This is a man who knows how I feel about roaches. Back in the eighties, when we lived in Atlanta, I was eight months pregnant, lying in bed, semi-peacefully, when a gigantic roach fell out of the a/c vent over our bed and landed, splat on my bare thigh. What ensued is what I imagine would happen if a psychotic walrus got tangled in a clothes line hanging with sheets and blankets. John was launched off the bed in my heroic attempts to remove all the bedclothes in one fluid motion, like those guys who pull a tablecloth out from under a fully set table.

It ended up with a familiar scene. An escaped felon roach, with me highly pissed off, issuing death threats and extermination orders. We were so poor back then that we frequently had to make those awkward choices at the grocery store checkout: Beer or toilet paper? But that day, budgets were not even a consideration. I didn’t care if it meant PBJ’s for a month. I declared, “We are calling an actual Bug Man. Today. I don’t care what it costs, it’s not up for discussion. Make it happen.”

Therefore John took my toothbrush moment to heart, and he brought in The Enforcer. For you non-southerners, this is not a guy named Guido in a bad suit. It’s a fine white powder with boric acid which creates a barrier that most roaches won’t cross, except for those on suicide missions, but that’s a story for another day. After you live here a while, and you discover that the chemicals the Bug Man uses are the reason you never see the same Bug Man twice, so you have to make smarter choices.

My greatest concern with putting down the line of enforcement, so to speak, is that I realize that somewhere in my house, there will be a few roaches, already inside the perimeter, who are now trapped inside the line. I call them Desperados. They can’t crawl back to Hell, from whence they came, so they are forced to stay inside, with me, until they have the bad fortune to expose themselves.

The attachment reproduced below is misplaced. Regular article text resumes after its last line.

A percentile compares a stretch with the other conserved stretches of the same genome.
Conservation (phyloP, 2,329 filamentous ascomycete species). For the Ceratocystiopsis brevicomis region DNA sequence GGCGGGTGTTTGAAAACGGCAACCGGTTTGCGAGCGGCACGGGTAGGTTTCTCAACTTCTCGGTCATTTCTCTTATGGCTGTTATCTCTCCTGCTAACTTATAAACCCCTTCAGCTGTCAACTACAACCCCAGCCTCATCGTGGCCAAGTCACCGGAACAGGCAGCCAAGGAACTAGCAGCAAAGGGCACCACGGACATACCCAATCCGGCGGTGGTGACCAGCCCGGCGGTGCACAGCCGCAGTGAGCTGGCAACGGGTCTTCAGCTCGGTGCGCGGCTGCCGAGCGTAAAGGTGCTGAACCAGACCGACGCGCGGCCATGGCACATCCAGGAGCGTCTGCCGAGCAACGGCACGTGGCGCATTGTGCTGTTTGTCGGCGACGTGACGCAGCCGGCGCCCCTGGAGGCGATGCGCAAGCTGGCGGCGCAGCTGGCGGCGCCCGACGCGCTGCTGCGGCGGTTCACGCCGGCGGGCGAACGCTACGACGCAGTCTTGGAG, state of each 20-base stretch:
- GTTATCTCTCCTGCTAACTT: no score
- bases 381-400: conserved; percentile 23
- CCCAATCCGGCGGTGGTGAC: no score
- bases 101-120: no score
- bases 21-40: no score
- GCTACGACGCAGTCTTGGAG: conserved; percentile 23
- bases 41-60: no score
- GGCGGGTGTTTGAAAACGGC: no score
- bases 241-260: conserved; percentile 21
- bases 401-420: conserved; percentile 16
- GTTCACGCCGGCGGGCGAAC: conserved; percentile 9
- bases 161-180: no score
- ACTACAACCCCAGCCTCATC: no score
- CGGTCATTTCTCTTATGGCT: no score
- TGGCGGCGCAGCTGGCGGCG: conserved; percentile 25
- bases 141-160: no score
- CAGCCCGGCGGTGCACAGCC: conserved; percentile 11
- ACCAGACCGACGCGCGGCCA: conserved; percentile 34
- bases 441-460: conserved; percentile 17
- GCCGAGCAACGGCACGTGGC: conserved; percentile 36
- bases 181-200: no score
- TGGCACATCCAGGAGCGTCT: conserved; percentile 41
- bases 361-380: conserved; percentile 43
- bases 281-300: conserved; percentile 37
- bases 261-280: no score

This morning, just as I poured my coffee, I saw the skittering out of the corner of my eye. Once these foul creatures come in contact with The Enforcer, it begins to effect them. They lose speed, and they scurry along like they’re looking for their car keys that they dropped.

These slower roaches are a good thing, because it allows me to do my part, of keeping an eye on them, while I bellow for backup. “John! Giant roach! Hurry! Reba has him cornered.” Momma’s dog was nosing the little creep, while John did his bug killing, death march to my side. “Where is the little bastard?”

I pointed to the corner where the roach was being examined by the dog. John took the paper towel he was holding, and gingerly bent over to go for the kill. Except his back has been out for a week. I forgot that. It looked sort of like an early morning exercise show for guys in their fifties, working on their low lunges, awkwardly. We both heard, crunch, and in unison, we made our that’s-disgusting-face. I was relieved to know he’d ended that bug, when he pulled back his hand, and it hopped out, and made a run for cover. John made three valiant attempts, from his now sprawled out stance, all to no avail. It crawled behind the armoire, injured, but alive, and is probably blogging right now about it’s near death experience.

John looked up at me, with regret in his eyes. In our family, we have a hard and fast rule we have learned from watching way too many revenge themed movies. If you get the chance to pull the trigger, do it. Never let your injured enemy live.” I rolled my eyes. “Well, at least he’s injured. We did hear the crunch.” John said, “Yeah, but I’m not sure if that was him, or my back.”

© Vicki Hughes 2013

Emergency Espresso


By Vicki Hughes  Posted April 8, 2013

All last week I was forced to wake up early. Work has been crazy, and I’ve been there to open, which means getting up earlier than I am made for. Prior to ten a.m. I’m really not hearing what people say, I just nod my head a lot. I try to avoid serious responsibilities until my brain cells are truly awake.

My morning routine is very simple and predictable. Wake up, scowl, find my glasses, find my robe, go to the kitchen and pour a cup of Joe, then kick the dog out of my chair, where he has once again turned the little rosebud quilt into a dog nest, sit down, check Facebook, grab my journal, and write. I find that a few minutes on Facebook clears my cobwebby head just a little. Sleep has a way of undoing all of my cognitive skills.